Today I recall a few things that happened to me in the past, small things you might say, but each casting a much bigger impact in my career. Let me share two such examples.
When I joined my first corporate job in 1995, I had a tendency to do my job by myself, rarely reaching out to other people or teams. I vividly recall my manager giving me a friendly advise as to how my reputation and advancement, etc. depended not just on what/how I did, but also on how well those around me recognize and support my contributions. This sounded a little strange and uncomfortable at that time. Nonetheless, I decided to make a conscious effort to increase my network, connections and visibility. About 4 years later, I remember walking at the Radiology tradeshow in Chicago, and a colleague who was with me remarked how I seem to know almost everyone on the show floor. That's when it struck me that the change had happened - although I am not totally sure exactly how. All I can say is that one statement from my manager had made a profound enough mark in me leading to this.
My second example is when I was nominated to become the co-chairman of the Asian Pacific American Forum within GE Healthcare. This was another uncomfortable situation, as prior to that, I had focused solely on job-related activities, rather than what I considered to be extra-curricular or peripheral items. I accepted this role somewhat reluctantly, worried about it causing distraction in time and effort. Well, as with my first example, this turned out to be a pivotal turn in my career. Not only it helped me gain vital leadership experience and skills, it also gave me very high-level exposure to senior leaders and customers. I had the privilege of co-leading an annual summit, as well as many key business, leadership and customer events. To say this experience had a profound impact on my later career will be an understatement.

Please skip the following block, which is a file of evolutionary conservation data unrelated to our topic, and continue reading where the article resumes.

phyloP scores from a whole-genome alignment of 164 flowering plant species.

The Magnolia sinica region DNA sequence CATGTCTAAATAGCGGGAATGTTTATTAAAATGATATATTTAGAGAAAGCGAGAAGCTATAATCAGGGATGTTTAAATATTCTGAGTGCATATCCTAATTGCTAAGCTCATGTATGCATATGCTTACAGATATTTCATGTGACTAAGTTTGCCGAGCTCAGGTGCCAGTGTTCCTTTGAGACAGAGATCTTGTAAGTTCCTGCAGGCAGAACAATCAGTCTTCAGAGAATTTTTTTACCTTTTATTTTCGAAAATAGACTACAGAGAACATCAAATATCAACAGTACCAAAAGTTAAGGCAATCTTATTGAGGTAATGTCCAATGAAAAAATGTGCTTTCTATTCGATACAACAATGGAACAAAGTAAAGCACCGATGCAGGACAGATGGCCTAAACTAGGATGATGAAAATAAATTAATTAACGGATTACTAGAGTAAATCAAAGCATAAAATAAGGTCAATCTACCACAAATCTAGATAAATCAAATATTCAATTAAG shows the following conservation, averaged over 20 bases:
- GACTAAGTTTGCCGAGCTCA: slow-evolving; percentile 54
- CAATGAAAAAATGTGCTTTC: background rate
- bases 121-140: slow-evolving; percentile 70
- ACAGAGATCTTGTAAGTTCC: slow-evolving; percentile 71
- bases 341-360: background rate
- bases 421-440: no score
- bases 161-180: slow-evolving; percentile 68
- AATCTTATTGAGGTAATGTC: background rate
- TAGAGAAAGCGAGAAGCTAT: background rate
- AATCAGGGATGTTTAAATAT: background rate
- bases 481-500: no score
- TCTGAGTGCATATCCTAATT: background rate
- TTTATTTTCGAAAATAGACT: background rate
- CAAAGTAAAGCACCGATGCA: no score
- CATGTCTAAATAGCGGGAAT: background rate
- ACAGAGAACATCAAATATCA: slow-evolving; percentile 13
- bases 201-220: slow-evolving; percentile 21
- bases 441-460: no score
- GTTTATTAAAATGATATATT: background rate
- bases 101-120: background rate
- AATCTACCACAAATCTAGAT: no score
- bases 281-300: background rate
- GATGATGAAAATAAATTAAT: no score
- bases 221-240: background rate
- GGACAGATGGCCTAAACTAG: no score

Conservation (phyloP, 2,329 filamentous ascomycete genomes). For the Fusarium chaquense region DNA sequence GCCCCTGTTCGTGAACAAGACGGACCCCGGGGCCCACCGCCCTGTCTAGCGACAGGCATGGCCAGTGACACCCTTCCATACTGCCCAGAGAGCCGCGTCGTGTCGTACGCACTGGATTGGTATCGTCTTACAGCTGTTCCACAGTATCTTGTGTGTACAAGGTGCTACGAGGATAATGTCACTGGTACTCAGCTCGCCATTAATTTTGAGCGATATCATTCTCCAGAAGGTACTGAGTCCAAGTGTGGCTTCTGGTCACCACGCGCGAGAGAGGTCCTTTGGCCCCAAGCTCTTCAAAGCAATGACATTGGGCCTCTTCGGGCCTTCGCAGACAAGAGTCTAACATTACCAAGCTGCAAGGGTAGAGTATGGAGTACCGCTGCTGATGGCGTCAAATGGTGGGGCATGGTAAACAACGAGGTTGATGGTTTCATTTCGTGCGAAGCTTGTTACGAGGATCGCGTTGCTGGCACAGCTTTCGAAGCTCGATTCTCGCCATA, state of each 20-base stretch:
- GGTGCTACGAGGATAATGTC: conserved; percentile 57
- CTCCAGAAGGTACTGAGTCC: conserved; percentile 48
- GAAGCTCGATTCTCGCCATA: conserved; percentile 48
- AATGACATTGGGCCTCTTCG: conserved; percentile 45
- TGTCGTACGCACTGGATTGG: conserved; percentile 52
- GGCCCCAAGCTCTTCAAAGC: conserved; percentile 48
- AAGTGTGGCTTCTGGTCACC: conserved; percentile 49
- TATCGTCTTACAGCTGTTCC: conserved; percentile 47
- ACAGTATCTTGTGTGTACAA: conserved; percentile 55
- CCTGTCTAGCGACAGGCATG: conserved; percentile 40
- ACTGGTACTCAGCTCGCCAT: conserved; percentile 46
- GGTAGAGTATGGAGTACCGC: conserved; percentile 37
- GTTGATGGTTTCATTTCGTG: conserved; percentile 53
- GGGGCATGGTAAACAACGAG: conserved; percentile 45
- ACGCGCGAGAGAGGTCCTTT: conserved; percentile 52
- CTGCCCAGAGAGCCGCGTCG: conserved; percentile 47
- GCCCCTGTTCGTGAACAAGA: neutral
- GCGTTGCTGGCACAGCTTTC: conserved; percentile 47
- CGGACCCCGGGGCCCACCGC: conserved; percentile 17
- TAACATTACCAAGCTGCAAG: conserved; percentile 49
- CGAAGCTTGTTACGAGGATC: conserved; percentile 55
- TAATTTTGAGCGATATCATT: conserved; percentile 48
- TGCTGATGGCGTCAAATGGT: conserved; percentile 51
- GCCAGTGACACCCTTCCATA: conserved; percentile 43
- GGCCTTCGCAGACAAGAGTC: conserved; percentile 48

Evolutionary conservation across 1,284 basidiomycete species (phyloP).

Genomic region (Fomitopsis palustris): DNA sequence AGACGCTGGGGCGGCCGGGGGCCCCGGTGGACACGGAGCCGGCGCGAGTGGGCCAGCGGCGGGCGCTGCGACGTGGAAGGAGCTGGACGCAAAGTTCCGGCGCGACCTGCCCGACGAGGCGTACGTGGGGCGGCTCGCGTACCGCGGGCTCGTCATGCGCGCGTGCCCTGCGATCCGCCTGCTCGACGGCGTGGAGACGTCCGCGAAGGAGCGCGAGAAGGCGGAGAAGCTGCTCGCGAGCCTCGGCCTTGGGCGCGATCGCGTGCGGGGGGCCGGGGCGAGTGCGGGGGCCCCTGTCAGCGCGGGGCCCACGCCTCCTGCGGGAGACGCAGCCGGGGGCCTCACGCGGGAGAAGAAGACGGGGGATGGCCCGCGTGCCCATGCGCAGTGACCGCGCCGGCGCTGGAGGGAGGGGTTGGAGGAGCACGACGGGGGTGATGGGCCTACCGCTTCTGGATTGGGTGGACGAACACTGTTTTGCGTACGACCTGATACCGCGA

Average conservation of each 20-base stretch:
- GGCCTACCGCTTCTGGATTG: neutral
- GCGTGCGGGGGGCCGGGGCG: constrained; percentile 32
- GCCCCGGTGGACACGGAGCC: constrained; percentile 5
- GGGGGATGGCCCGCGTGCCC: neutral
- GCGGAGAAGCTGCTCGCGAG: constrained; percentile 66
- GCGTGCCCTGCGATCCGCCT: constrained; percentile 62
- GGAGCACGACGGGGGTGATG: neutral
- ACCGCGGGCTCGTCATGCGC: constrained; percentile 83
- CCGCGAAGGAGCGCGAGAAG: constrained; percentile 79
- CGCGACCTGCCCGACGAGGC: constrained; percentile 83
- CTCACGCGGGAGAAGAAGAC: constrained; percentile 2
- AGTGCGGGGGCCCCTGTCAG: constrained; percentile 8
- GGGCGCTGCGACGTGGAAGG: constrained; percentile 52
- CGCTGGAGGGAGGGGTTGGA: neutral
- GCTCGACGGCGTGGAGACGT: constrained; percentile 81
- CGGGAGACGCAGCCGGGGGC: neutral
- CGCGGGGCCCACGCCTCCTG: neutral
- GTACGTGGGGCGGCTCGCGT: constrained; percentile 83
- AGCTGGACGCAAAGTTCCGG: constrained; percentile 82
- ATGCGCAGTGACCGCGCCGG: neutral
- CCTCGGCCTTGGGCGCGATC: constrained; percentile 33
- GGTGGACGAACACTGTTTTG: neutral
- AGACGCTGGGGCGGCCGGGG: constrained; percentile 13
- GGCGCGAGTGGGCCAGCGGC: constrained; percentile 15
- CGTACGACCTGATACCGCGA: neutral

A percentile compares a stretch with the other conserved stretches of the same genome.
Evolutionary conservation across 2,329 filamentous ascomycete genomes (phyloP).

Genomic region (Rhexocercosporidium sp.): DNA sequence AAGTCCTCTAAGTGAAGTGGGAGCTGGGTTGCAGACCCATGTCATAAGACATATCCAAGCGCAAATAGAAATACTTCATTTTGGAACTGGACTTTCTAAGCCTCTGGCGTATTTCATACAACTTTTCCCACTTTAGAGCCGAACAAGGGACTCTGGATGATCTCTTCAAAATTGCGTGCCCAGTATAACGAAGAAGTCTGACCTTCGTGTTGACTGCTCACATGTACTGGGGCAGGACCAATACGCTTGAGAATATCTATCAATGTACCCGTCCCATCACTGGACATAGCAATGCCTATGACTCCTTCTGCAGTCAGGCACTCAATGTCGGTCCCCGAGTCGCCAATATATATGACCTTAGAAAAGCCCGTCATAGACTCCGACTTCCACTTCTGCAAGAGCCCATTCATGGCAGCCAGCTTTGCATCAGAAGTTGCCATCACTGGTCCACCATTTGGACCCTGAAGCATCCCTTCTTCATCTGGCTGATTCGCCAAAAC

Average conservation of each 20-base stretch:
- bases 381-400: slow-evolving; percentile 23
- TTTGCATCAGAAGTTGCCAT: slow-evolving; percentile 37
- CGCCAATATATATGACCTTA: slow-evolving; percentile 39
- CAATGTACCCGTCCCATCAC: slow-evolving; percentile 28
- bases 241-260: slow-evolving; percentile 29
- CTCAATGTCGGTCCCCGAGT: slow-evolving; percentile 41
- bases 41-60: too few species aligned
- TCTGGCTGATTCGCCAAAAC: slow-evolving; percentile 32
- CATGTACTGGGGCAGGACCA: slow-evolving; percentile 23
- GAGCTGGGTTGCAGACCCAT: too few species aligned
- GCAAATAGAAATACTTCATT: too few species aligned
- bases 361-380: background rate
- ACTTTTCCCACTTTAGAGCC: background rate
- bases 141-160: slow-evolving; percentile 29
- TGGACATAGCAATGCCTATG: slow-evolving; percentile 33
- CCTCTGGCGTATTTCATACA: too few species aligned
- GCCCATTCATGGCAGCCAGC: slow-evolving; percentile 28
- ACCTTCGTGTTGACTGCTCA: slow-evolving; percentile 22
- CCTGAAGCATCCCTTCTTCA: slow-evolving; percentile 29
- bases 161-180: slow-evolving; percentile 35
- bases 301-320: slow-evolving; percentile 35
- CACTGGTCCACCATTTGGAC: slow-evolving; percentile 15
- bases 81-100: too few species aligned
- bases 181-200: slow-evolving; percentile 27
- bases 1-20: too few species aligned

As I reflect on these two examples, I realize two key things... first, both began with someone else around me recognizing my strengths and weakness, and willing to help me become a better person. Second, I would never have anticipated that these would end up playing such big role in my leadership and career development.
So while you chase the career ladder - Just remember - small things can indeed lead to big impact!